5. Echinacea

Echinacea

Echinacea is a popular supplement thought to stimulate the immune system and help fight against viruses such as the common cold. The National Institutes of Health states that echinacea supplements will not shorten the length of time you suffer from a common cold. However, echinacea may slightly reduce the risk of catching a cold in the first place. The most common side effect of this popular supplement is stomach upset. To avoid side effects such as stomachache and nausea, take this supplement with food.

4. Fish Oil

Fish Oil Supplement

The omega-3 fatty acids found in fish oil and in food sources may be beneficial in lowering cholesterol and preventing heart disease. Additionally, these healthy fatty acids may reduce the pain and stiffness of rheumatoid arthritis. Fatty fish such as salmon, tuna, and mackerel are healthy dietary sources of omega-3 fatty acids. Additionally, fish oil supplements can provide these fatty acids. Side effects of fish oil pills include nausea, indigestion, and loose stools. Take these supplements with food to decrease these unpleasant side effects.

Related: Why You Should Take Omega 3 Fish Oil Supplements

3. Iron

Iron

Iron-deficiency anemia occurs when the body doesn’t have enough iron to make hemoglobin. Symptoms of anemia include fatigue, pale skin, dizziness, and feeling cold even in warm temperatures. If your doctor prescribes an iron supplement for anemia, this medication is best absorbed on an empty stomach. However, you may take iron with food if it causes stomach upset. A glass of orange juice will increase the absorption of iron supplements. Do not take iron with milk, calcium supplements, antacids, or caffeine, as these substances can decrease the absorption of iron.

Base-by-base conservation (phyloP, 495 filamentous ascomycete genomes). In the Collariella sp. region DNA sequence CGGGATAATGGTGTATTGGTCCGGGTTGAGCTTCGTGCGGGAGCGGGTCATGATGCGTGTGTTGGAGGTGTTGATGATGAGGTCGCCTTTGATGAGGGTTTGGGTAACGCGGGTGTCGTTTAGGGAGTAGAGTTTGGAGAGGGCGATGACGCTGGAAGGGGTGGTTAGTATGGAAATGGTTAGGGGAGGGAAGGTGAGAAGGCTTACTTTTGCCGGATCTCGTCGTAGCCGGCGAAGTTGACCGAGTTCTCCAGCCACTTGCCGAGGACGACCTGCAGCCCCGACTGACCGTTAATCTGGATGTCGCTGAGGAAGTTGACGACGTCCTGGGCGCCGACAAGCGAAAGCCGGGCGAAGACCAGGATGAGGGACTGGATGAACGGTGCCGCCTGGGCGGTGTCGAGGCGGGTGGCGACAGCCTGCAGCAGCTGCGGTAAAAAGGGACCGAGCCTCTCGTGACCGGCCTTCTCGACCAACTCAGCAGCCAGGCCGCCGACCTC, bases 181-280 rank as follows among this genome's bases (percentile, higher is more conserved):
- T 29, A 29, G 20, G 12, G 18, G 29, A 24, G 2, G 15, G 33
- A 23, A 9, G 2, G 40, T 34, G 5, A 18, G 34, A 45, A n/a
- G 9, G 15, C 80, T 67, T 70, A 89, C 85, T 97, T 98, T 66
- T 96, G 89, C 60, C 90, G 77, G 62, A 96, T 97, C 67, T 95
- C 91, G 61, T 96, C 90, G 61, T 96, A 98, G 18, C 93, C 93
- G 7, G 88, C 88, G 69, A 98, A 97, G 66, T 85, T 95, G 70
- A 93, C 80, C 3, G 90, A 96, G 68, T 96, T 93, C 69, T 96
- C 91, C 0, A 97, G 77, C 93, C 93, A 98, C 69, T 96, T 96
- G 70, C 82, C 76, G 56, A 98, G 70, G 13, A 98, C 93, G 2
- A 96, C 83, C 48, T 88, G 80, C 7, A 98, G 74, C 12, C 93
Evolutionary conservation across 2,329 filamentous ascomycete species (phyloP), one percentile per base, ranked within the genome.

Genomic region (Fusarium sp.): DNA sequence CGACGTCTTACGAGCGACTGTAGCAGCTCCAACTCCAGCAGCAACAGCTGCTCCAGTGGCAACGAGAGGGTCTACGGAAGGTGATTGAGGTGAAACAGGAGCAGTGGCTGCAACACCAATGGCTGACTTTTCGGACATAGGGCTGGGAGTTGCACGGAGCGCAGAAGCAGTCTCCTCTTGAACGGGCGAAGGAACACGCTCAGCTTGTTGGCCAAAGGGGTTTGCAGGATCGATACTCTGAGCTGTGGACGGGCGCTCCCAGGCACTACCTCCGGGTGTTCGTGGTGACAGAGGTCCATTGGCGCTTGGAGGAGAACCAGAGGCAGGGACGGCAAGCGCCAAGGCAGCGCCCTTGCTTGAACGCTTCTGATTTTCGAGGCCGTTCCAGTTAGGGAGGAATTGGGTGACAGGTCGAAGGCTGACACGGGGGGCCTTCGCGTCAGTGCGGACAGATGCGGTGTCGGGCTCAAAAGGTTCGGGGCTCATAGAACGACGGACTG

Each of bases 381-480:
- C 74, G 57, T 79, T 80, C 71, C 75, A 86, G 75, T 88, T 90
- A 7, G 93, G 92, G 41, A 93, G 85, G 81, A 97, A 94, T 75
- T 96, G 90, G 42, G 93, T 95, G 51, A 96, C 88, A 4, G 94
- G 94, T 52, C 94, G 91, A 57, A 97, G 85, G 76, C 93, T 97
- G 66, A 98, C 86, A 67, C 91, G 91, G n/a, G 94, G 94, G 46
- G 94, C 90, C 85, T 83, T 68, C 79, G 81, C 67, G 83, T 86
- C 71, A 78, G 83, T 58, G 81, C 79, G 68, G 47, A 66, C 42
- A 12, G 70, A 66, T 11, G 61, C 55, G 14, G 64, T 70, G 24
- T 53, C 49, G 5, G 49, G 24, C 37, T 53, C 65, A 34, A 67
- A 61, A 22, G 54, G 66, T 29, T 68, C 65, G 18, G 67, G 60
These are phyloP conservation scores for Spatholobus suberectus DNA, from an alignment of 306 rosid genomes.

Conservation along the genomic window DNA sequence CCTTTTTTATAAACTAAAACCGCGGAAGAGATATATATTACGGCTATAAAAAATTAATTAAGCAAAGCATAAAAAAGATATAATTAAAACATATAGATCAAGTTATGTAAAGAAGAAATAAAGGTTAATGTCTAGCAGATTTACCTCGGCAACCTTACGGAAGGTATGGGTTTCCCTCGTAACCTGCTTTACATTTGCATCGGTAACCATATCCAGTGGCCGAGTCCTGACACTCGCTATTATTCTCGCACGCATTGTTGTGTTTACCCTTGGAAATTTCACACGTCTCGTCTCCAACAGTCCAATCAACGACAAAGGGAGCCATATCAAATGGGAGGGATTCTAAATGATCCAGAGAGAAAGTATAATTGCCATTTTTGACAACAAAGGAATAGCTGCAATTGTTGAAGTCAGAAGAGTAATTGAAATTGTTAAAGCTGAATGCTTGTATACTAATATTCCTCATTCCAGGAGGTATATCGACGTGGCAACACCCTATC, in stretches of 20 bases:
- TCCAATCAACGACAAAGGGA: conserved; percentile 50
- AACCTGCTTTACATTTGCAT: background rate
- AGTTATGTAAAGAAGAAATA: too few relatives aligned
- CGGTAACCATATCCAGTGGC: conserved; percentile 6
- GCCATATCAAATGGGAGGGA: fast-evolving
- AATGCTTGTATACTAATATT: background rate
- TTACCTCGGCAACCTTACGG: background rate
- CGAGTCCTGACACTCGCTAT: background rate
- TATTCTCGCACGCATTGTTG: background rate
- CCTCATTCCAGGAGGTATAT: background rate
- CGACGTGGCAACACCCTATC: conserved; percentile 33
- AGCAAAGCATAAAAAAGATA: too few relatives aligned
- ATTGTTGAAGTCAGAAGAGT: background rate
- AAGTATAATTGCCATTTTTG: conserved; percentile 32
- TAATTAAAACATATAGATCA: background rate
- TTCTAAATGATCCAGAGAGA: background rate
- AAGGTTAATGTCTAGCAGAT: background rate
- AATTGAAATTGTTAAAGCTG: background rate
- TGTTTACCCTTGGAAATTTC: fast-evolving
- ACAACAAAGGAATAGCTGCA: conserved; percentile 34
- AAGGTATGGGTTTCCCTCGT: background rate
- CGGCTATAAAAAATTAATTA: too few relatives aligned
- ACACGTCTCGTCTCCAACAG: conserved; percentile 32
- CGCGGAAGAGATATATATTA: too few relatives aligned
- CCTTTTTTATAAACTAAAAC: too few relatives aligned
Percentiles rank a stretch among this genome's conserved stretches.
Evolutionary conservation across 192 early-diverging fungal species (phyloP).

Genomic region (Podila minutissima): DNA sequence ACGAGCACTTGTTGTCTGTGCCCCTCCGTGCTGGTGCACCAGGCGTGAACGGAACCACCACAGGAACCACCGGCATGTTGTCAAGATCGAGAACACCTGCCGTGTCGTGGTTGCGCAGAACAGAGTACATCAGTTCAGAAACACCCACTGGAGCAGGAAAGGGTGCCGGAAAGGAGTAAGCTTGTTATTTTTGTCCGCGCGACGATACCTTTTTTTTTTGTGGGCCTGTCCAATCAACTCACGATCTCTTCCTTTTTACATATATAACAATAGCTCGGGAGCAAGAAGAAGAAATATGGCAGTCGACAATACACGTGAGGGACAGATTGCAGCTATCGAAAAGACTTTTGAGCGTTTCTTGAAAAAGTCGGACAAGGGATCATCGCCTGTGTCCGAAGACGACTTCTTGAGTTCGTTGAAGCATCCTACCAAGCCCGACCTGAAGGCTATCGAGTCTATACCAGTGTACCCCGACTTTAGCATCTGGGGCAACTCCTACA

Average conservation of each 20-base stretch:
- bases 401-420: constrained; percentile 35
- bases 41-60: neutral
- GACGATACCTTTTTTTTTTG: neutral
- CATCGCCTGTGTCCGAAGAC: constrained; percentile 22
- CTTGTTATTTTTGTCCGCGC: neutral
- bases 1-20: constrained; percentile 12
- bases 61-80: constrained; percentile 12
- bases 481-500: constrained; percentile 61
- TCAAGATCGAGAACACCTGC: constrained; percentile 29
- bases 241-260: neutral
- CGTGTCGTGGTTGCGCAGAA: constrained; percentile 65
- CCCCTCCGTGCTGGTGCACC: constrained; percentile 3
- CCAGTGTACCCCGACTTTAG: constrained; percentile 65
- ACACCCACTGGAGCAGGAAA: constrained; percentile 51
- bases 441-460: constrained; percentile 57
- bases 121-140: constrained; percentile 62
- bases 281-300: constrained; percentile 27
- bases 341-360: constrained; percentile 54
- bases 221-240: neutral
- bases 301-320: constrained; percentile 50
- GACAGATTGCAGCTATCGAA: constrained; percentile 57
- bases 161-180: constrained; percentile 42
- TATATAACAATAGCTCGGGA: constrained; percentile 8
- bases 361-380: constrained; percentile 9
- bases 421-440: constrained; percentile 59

Related: 10 Symptoms of Iron Deficiency

2. Multivitamins

Pop Multivitamins

Since multivitamins contain a variety of both fat-soluble and water-soluble vitamins, it is best to take them with food. The fat-soluble vitamins are best absorbed when taken along with healthy fats. Therefore, the best time to take multivitamins is with the meal that is most likely to contain healthy fats and oils. This may be at breakfast if you enjoy a morning meal of whole wheat toast spread with mashed avocado or nut butter. If breakfast is a lighter meal, you may want to take your multivitamin at lunch or dinner along with a serving of fish or vegetables roasted with a drizzle of olive oil.

1. Probiotics

Probiotics Related: 6 Quick Tricks to Keep Your Bowels Regular

Probiotics are supplements containing healthy bacteria that promote good gut health and may improve immune function. They may help prevent diarrhea and stomach upset that can accompany antibiotic use. Others promote the use of probiotics to boost the immune system and fend off the common cold.  The healthy bacteria found in these supplements are also found in food sources such as yogurt or kefir. One study showed that bacterial cultures have a better survival rate when taken 30 minutes before a meal or consumed right along with a fat-containing meal.